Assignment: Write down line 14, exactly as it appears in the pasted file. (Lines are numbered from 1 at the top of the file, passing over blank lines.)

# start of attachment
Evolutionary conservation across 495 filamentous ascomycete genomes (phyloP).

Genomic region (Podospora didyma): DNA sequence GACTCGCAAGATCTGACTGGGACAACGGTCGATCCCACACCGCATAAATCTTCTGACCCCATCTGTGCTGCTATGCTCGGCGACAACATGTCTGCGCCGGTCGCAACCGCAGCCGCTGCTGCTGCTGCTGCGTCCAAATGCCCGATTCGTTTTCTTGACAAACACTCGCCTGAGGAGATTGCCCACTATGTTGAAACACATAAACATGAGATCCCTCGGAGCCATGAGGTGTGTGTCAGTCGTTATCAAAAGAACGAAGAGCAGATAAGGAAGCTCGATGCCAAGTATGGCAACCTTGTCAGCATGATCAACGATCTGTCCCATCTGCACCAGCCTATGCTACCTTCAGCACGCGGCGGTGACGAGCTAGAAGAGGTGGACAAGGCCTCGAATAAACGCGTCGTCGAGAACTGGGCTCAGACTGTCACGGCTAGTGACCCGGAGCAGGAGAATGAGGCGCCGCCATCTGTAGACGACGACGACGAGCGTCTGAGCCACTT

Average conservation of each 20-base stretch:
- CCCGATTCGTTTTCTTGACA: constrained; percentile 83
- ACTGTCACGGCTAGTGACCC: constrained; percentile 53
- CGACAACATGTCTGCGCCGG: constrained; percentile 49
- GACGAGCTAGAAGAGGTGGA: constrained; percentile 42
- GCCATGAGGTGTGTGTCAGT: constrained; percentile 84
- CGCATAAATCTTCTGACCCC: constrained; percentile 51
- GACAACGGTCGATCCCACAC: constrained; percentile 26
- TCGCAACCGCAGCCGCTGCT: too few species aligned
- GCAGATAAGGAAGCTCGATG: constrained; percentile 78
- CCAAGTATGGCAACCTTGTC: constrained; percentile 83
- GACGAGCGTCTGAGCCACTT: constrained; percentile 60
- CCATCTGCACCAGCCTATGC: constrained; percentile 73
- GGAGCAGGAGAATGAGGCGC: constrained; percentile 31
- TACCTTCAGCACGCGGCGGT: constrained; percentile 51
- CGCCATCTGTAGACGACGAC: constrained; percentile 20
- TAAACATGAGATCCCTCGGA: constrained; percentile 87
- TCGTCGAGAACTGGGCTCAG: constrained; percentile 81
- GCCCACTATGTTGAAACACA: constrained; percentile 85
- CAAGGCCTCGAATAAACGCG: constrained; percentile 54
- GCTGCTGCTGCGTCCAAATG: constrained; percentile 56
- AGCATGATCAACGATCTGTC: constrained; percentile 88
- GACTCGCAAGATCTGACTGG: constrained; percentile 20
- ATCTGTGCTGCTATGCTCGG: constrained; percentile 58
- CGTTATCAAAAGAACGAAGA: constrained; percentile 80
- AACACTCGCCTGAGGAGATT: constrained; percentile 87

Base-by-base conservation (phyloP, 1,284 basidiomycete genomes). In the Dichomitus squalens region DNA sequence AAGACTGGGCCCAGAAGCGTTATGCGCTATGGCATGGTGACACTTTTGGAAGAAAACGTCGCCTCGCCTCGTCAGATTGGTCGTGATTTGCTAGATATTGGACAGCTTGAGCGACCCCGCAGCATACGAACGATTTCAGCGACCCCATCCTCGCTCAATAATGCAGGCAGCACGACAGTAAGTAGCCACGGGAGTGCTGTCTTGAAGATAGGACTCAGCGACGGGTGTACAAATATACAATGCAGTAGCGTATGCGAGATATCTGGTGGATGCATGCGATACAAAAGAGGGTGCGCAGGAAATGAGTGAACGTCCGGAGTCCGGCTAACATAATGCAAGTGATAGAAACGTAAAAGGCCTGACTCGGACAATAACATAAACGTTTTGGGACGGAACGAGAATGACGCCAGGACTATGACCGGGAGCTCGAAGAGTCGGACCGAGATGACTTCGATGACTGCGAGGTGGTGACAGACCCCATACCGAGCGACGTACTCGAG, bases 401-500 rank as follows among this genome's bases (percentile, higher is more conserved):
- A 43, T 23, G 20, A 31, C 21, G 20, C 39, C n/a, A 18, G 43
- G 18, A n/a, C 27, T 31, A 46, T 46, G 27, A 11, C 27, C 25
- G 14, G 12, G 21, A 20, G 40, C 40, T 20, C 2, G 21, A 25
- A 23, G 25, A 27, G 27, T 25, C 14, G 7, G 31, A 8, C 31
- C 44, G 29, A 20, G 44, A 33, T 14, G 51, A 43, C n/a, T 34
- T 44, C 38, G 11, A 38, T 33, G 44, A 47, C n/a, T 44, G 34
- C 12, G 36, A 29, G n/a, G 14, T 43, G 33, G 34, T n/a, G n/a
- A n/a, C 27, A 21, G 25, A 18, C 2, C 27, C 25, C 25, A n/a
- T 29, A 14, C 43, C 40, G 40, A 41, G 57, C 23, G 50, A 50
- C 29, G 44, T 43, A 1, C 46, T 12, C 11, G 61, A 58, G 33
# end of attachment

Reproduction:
- GACGAGCGTCTGAGCCACTT: constrained; percentile 60